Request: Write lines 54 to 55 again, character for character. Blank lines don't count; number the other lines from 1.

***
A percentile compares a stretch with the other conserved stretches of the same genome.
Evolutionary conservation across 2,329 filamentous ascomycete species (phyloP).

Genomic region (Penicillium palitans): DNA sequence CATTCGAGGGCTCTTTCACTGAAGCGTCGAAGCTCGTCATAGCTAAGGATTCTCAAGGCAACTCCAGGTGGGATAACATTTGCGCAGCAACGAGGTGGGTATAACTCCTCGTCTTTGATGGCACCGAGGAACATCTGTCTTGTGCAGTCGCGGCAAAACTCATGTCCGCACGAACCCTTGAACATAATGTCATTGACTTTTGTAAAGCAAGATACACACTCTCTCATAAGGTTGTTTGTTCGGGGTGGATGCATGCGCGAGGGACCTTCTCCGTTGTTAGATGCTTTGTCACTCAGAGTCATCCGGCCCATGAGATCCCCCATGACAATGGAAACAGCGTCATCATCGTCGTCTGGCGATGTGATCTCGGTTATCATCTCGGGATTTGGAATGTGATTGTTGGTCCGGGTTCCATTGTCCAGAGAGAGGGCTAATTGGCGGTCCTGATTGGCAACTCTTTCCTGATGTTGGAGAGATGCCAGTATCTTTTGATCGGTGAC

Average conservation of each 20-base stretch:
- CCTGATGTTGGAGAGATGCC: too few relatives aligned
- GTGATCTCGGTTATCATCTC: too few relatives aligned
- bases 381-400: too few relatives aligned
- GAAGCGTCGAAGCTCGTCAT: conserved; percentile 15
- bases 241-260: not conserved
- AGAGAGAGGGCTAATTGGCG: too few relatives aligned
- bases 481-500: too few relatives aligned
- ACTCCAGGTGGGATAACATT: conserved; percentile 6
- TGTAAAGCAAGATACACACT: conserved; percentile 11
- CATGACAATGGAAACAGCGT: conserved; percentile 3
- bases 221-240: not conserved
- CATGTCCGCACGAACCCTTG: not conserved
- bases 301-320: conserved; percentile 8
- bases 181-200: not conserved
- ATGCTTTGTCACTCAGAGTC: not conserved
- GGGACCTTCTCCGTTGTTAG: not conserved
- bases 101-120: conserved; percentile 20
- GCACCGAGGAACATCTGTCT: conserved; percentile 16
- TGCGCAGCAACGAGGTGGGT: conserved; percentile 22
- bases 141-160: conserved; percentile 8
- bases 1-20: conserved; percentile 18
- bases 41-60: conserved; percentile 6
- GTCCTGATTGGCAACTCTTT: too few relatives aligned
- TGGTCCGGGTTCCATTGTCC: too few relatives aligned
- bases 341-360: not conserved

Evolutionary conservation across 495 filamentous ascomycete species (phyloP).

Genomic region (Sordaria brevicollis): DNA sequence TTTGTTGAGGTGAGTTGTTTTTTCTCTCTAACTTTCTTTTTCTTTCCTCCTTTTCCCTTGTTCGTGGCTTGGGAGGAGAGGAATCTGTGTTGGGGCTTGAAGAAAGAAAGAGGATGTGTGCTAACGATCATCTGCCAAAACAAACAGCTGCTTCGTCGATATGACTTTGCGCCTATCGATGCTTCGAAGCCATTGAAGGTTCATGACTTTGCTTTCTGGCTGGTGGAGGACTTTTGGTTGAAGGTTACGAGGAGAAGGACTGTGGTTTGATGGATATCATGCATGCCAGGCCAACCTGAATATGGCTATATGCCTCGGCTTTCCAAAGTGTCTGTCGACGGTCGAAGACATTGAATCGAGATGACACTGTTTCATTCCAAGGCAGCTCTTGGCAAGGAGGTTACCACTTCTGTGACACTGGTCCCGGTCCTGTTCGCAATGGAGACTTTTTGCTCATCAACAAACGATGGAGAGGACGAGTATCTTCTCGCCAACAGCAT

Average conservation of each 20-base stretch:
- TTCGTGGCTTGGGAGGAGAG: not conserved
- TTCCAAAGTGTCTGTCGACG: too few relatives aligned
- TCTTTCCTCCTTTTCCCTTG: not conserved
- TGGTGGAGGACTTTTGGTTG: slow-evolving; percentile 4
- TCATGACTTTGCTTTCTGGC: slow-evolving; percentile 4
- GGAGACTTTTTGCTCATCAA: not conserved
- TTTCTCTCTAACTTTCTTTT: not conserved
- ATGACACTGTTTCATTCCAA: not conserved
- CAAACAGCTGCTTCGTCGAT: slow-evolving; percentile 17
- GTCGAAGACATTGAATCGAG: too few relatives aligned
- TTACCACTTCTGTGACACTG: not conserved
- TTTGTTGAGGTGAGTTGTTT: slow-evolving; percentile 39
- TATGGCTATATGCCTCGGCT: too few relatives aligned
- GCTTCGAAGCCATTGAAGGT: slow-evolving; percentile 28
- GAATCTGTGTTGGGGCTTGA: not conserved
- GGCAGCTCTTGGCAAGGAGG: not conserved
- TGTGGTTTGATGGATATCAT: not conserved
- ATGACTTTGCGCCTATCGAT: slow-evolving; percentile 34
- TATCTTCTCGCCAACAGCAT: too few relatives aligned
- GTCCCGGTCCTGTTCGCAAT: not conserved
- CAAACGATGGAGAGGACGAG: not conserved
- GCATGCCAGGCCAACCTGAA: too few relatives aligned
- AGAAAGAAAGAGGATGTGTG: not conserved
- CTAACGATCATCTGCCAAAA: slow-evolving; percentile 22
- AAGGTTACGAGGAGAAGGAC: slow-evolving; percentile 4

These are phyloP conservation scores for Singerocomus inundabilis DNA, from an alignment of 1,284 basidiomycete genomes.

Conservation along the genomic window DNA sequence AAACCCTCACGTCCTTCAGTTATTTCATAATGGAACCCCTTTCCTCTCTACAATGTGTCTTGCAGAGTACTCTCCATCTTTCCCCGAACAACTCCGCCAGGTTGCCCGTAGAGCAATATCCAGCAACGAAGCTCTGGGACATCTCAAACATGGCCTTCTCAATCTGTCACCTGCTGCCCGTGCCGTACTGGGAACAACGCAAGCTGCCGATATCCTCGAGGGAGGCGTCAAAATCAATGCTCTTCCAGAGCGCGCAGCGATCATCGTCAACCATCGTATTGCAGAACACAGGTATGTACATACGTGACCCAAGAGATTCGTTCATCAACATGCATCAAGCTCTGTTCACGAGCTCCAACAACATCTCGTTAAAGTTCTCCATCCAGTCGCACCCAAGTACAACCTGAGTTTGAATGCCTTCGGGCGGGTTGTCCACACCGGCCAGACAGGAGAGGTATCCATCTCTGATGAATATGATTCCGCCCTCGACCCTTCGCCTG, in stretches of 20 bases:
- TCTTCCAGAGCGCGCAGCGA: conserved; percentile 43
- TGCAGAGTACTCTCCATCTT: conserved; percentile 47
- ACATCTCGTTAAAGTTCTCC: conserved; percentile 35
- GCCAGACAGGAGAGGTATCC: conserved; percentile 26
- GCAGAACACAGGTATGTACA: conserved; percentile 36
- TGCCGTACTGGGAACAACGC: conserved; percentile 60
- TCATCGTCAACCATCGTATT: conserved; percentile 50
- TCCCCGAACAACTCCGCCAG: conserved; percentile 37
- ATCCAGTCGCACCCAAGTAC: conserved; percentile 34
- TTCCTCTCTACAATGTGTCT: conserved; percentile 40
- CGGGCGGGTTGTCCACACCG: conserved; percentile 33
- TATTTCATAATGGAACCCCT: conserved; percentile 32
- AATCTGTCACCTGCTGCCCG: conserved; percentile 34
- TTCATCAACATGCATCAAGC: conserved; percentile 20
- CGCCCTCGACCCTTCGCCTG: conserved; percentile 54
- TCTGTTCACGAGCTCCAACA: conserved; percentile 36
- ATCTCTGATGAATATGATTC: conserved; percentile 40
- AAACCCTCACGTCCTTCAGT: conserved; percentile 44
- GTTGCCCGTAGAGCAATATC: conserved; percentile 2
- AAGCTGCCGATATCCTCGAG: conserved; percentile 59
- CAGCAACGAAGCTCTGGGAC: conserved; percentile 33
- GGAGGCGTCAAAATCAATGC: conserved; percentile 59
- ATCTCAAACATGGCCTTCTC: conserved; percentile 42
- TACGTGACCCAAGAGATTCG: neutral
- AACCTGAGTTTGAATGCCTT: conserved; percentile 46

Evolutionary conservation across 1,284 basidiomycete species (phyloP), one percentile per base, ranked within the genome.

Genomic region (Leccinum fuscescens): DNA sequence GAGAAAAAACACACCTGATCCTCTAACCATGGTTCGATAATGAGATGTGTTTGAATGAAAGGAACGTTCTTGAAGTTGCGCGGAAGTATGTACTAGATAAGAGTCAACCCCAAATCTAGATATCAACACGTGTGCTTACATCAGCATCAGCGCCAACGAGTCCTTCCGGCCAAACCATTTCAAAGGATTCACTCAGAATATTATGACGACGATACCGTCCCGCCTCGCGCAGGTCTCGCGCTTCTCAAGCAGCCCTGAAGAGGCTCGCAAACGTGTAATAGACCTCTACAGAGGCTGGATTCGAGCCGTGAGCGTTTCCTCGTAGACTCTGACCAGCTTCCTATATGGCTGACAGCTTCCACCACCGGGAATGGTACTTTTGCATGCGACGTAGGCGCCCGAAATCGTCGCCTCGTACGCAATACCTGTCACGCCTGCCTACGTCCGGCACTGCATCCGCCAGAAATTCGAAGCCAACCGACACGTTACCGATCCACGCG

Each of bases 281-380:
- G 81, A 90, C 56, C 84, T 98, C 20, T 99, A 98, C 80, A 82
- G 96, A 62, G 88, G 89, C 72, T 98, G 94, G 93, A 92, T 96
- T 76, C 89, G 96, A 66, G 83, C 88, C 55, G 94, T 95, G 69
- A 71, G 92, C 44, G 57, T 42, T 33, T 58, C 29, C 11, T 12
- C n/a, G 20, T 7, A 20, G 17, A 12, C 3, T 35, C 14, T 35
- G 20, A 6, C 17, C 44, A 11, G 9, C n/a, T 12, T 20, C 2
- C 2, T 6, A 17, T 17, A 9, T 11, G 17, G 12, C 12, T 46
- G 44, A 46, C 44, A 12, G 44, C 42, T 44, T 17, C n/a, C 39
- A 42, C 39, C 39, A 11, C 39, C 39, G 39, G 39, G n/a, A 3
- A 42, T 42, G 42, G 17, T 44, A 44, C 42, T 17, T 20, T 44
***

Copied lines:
- GCATGCCAGGCCAACCTGAA: too few relatives aligned
- AGAAAGAAAGAGGATGTGTG: not conserved